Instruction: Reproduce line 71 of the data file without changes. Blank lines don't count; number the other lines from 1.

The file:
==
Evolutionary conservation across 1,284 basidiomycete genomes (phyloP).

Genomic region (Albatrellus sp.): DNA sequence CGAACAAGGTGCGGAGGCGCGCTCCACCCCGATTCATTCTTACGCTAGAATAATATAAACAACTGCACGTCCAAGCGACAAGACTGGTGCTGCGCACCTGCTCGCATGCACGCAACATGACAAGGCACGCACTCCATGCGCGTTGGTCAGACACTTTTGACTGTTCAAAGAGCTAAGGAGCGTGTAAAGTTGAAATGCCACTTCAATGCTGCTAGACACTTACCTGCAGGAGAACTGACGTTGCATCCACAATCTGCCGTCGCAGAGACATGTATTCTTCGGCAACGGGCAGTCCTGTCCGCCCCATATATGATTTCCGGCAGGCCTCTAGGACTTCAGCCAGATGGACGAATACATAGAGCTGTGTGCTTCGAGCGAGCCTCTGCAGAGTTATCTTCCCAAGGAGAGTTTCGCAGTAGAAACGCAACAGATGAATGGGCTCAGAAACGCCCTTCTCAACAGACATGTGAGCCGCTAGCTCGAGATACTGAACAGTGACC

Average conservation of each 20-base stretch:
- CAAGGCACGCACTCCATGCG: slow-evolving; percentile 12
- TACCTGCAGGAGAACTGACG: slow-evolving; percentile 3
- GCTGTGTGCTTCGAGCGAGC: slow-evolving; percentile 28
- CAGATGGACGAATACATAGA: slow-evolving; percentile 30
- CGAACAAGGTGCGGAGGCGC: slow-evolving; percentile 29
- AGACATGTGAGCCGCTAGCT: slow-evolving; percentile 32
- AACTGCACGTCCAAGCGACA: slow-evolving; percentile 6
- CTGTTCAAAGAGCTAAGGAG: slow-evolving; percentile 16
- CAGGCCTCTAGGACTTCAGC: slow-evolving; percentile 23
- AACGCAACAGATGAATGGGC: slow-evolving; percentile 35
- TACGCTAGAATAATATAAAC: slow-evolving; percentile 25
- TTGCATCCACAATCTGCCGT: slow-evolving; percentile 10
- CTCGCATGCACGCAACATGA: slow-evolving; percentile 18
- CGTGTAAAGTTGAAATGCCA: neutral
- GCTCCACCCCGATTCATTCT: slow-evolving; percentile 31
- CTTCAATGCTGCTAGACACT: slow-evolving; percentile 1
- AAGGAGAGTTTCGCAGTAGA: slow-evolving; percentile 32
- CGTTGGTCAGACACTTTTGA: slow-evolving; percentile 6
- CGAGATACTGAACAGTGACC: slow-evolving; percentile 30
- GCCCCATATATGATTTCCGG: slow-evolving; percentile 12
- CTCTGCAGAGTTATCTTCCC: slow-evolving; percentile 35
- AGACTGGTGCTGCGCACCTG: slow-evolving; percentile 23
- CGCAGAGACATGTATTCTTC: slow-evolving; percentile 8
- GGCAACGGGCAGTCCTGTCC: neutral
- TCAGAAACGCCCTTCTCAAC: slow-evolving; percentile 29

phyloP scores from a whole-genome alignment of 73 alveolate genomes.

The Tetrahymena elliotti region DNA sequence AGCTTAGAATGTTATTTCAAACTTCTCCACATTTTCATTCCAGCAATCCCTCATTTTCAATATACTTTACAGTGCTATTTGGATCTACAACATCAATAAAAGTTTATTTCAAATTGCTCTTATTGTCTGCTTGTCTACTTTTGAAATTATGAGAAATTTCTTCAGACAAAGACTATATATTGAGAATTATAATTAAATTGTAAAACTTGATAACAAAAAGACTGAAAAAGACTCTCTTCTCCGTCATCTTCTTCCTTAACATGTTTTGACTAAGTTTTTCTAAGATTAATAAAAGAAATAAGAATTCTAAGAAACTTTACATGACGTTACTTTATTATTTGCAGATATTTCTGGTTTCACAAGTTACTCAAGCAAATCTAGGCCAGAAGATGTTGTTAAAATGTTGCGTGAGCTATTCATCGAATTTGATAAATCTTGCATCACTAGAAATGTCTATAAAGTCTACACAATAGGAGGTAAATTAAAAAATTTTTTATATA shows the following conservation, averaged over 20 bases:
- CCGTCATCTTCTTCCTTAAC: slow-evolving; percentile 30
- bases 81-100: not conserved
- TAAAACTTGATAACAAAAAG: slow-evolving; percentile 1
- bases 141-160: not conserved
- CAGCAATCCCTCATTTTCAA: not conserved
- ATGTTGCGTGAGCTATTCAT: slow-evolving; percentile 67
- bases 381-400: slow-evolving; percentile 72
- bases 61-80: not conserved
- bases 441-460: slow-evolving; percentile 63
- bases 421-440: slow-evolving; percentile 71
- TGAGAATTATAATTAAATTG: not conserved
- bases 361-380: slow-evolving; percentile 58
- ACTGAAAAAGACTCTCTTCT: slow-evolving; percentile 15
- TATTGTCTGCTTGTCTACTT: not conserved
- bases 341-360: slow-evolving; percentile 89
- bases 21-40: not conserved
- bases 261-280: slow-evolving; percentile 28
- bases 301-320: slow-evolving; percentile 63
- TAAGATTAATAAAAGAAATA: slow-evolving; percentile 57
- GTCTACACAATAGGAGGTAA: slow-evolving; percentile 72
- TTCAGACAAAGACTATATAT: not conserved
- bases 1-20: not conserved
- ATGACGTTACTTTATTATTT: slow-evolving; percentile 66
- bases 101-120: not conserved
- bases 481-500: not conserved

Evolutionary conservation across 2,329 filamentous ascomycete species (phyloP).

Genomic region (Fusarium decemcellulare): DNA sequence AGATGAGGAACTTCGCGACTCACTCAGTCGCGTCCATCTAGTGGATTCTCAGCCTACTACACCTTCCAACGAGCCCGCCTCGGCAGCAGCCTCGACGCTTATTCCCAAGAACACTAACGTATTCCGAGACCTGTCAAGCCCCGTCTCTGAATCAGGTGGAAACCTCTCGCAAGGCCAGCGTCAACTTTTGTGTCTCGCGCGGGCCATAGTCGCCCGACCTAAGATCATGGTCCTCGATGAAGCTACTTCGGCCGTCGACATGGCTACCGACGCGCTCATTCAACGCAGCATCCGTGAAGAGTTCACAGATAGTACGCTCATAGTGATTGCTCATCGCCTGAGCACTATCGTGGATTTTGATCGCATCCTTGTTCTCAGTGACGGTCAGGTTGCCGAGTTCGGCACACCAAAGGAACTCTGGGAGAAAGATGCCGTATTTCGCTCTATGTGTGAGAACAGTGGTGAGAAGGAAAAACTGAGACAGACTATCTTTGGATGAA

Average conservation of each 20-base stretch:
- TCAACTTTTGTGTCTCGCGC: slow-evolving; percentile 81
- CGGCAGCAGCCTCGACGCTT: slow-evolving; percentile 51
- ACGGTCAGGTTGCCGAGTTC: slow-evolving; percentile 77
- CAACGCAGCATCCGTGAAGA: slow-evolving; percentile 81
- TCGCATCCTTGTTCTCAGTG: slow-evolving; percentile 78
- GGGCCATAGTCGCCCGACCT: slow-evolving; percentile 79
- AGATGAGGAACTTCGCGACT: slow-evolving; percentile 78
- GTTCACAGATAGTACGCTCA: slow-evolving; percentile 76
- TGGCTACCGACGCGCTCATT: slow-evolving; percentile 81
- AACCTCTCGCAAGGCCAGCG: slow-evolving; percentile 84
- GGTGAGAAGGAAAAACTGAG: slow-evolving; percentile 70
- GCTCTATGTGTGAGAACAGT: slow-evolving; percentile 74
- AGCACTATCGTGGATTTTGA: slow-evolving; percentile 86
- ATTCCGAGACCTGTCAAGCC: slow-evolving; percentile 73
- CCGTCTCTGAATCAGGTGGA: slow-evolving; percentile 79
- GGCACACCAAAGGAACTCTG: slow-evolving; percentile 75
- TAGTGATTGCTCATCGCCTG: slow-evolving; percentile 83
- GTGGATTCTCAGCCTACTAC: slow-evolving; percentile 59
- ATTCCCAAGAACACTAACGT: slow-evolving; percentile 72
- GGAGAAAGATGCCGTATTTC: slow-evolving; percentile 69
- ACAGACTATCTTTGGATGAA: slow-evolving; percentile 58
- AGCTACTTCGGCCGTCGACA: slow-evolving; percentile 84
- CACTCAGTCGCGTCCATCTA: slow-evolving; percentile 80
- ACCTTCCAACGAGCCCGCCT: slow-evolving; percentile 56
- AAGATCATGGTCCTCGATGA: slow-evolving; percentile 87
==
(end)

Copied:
- AGCACTATCGTGGATTTTGA: slow-evolving; percentile 86